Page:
Of course, not all beaches on Tenerife have black sand. The majority of the island’s most popular resorts of the south coast have beautiful, man-made, golden beaches like the endless Las Vistas in Los Cristianos and the perfectly manicured Playa Del Duque in Costa Adeje. For the thousands of visitors who daily scour the internet for flights to Tenerife in order to replace the depressing grip of a Northern European winter with the warmth of the sun on their faces and the feel of sand between their toes, if they stick to the islands’ southern resorts, they may never experience the beach culture shock.

Beaches in the Canary Islands are an east west divide. The further east you go the more  concentrated the presence of pale pumice rocks which, coupled with the Islands’ proximity to West Africa which allows sand from the Sahara to be carried in the wind and deposited on the shores, creates natural pale sand. For that reason the eastern islands of Fuerteventura, Gran Canaria and Lanzarote have natural golden shores. By contrast, travel west to the islands of El Hierro, La Palma and La Gomera and you’ll find beaches formed from the darker basalt rocks.

Here on Tenerife, which lies in the centre of the archipelago, you’ll find natural golden beaches in the eastern resorts like El Médano where the near constant wind doesn’t just provide the perfect conditions for the wind surfers and kite boarders but also ensures an endless supply of Saharan grains.  But head instead to the north and west of the island and you’ll find the sultry, dark sand shores of picturesque coves like Playa de la Arena, Los Gigantes and Puerto de la Cruz.

From a sunbathing point of view, the beaches of Tenerife are as varied as the shores they coat. The sand in some of the man made golden beaches is quite coarse and sharp to walk on because it has to be heavier than your average sand pit contents in order to prevent it from being washed away. On the other hand, the black sand retains the heat more, making a walk to the sea for a spot of paddling a pain endurance test that morphs into an ungainly sprint accompanied by involuntary yelps. It’s also heavier and doesn’t stick to you in the same way as golden sand, easily brushing off once your skin is dry. Of course, what it doesn’t do is make your towel dirty, well, only if you get it very wet…


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I opened the fridge to see if anything edible had been left and I spotted the Jamon Serrano. Laying the paper thin strips onto a plate, I cut several slices from the Manchego block and added some pieces of the semi-curado goat’s cheese we’d bought in Teno Alto, so pungent it makes your tongue burn. I spooned some anchovy olives into a bowl, cut the bread we’d bought on the way back from the airport into thick chunks and poured two glasses of lightly chilled Rioja.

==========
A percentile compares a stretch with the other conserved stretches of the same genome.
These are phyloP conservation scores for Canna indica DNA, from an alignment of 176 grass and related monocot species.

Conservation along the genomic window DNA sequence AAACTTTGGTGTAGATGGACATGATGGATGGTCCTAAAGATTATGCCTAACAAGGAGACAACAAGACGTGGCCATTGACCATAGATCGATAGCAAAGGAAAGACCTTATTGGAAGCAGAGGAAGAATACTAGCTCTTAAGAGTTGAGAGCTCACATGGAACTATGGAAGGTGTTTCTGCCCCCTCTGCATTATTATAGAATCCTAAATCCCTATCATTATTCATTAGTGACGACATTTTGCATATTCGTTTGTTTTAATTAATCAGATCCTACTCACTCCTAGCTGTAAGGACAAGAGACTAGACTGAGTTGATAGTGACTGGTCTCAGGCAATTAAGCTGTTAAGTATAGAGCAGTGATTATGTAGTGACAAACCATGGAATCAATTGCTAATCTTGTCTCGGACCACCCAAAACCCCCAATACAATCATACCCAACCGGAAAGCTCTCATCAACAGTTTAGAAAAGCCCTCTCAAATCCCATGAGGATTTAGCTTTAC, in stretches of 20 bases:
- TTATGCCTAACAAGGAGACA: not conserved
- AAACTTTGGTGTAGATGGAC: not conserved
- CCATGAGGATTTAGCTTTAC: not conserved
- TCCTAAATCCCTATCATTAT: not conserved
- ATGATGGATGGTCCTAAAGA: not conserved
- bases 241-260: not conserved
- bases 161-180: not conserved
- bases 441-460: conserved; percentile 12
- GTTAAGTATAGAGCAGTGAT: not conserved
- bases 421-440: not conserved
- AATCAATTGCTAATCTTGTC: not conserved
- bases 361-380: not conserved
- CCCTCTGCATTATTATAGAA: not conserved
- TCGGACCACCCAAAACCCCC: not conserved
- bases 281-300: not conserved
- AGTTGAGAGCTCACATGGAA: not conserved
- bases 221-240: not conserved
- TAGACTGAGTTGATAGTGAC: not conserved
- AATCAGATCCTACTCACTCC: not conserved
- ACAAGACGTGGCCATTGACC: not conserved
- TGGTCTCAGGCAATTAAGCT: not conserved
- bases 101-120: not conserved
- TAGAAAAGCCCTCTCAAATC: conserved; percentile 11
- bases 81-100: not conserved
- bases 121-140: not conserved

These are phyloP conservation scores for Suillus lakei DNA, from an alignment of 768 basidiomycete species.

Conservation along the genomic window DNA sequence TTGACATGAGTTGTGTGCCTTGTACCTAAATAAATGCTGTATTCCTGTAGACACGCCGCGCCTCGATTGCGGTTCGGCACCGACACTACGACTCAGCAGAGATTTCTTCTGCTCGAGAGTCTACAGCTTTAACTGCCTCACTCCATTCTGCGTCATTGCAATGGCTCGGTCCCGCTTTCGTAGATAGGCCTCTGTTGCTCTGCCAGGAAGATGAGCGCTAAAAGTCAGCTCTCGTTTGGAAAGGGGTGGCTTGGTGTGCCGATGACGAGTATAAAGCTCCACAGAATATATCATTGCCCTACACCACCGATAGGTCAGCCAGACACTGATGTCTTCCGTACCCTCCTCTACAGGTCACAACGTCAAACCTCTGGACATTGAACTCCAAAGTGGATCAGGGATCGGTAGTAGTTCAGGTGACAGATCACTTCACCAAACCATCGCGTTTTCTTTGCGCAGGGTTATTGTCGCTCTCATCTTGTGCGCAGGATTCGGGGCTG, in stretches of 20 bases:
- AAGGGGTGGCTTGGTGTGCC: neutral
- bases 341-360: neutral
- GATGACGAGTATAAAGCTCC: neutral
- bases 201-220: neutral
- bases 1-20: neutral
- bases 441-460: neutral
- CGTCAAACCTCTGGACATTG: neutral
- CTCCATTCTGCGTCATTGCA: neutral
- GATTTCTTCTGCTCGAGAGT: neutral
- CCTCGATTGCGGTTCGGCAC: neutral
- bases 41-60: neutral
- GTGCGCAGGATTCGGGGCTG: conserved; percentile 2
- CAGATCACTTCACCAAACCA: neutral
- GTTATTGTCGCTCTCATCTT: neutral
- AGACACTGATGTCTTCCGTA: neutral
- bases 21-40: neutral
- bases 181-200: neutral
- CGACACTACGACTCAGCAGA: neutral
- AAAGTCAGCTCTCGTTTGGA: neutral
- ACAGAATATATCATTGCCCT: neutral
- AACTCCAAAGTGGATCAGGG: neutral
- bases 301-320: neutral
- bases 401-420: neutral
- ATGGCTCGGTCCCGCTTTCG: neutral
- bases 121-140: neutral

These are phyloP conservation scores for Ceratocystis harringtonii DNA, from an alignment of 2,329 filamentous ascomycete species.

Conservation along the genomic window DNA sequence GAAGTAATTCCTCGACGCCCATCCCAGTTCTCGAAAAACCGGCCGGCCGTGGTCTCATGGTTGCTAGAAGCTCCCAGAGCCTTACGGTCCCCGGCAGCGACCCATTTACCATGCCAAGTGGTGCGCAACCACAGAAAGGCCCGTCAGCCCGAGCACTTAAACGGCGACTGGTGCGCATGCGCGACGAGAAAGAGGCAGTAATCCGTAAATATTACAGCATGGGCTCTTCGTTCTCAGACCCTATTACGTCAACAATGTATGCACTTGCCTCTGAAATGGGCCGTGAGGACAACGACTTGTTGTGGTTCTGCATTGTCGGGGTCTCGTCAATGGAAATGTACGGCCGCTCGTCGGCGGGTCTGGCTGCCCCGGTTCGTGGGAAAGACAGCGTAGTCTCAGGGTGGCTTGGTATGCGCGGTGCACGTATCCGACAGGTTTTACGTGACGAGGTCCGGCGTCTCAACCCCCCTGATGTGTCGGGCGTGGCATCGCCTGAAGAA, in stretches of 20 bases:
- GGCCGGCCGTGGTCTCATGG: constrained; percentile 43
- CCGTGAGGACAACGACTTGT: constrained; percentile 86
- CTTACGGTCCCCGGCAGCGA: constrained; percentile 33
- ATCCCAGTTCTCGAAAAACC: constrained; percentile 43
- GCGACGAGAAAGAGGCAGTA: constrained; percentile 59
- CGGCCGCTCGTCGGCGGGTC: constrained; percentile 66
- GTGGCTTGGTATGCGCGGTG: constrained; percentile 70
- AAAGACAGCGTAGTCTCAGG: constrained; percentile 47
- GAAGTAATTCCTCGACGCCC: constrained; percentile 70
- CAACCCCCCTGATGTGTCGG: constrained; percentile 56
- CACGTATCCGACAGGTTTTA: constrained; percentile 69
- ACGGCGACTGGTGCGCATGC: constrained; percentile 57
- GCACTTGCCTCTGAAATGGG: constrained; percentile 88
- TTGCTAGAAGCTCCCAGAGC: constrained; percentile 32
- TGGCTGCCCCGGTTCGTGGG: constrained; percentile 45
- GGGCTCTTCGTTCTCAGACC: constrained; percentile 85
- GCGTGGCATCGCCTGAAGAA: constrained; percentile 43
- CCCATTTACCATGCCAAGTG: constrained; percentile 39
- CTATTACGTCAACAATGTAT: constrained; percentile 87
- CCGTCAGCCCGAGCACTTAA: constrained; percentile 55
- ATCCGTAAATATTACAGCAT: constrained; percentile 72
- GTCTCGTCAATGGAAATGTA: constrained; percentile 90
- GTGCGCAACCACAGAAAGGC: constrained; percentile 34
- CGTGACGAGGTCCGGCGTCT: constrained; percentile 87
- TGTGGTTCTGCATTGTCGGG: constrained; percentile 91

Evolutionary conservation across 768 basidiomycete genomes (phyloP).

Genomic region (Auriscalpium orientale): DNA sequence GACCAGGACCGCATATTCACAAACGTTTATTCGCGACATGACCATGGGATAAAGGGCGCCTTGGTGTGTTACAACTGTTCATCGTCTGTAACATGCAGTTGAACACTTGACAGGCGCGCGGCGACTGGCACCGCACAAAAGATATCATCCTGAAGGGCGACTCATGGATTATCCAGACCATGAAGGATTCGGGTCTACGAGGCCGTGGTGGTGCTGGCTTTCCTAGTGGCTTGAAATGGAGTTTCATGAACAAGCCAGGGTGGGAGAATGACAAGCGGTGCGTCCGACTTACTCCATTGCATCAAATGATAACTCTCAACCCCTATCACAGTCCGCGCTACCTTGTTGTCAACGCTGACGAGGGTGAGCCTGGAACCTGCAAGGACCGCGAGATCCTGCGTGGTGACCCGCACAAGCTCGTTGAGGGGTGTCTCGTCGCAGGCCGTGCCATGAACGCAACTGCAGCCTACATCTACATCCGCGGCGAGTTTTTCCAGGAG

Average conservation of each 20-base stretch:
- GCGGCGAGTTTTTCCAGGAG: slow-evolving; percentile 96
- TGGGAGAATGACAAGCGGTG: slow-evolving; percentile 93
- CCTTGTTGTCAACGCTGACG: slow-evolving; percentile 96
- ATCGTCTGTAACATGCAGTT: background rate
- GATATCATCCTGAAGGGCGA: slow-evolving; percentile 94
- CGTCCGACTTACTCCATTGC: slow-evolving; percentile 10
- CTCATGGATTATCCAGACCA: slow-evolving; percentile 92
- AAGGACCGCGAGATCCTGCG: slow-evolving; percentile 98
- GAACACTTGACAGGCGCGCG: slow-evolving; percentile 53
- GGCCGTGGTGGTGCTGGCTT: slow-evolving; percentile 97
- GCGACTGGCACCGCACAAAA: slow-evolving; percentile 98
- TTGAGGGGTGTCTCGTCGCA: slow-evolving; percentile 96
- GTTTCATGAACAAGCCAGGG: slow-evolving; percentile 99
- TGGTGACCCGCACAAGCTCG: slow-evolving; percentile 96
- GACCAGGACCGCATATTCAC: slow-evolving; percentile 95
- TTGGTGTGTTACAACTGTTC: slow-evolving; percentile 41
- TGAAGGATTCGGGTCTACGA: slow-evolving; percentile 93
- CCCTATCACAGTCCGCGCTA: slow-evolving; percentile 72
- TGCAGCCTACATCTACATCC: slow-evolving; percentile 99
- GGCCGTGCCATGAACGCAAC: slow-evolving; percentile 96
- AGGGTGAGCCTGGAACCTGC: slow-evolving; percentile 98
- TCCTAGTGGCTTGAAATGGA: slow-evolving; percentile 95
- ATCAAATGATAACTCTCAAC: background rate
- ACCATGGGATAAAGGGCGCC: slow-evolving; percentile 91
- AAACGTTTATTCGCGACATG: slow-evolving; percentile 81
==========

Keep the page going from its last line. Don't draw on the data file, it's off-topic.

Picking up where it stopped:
The sun was still full on the raised terrace at the front of the house with its Basil Fawlty sea view which you can just get if you crane your neck around the orchid tree and peer through the branches of the Canarian pine. But it was early evening and the burn factor was dissipating, so I laid the food on the glass tabletop and we raised our glasses to each other:
“Salud,” we said.

We didn’t speak again for a long time. We just slowly ate our Jamon and cheese, drank our wine and listened to the silence, broken only by the wild canaries and Tenerife blue tits as they chatted while stealing the nectar from the hibiscus flowers and scouring the chilli plant for insects. As sunset began I walked to the back terrace and watched as Mount Teide glowed in the dying embers of sun and a paraglider floated silently above the banana leaves, drifting towards the coast.

We’d arrived back from Marrakech via Gran Canaria late that afternoon, hungry and spent. It had been an incredible trip in which seven days in Morocco had drawn itself out to full stretch as we crammed experiences into every waking moment and most of the sleeping ones too; even my dreams were exhausting. We’d walked the medinas and souks of Marrakech and Essaouira and we’d hiked the High Atlas Mountains. We’d stayed in the most beautiful riad and splendid dar and we’d slept on a mattress on a concrete floor. We’d struggled to get past the default foreign language setting of Spanish in our brains and we’d endured stifling city heat and chilly mountain nights.

And now we were home. And like a dam bursting its banks, a tide of memory flooded my brain and I recalled with absolute clarity why it was that I first fell in love with where we live. And here I am, falling in love with it all over again.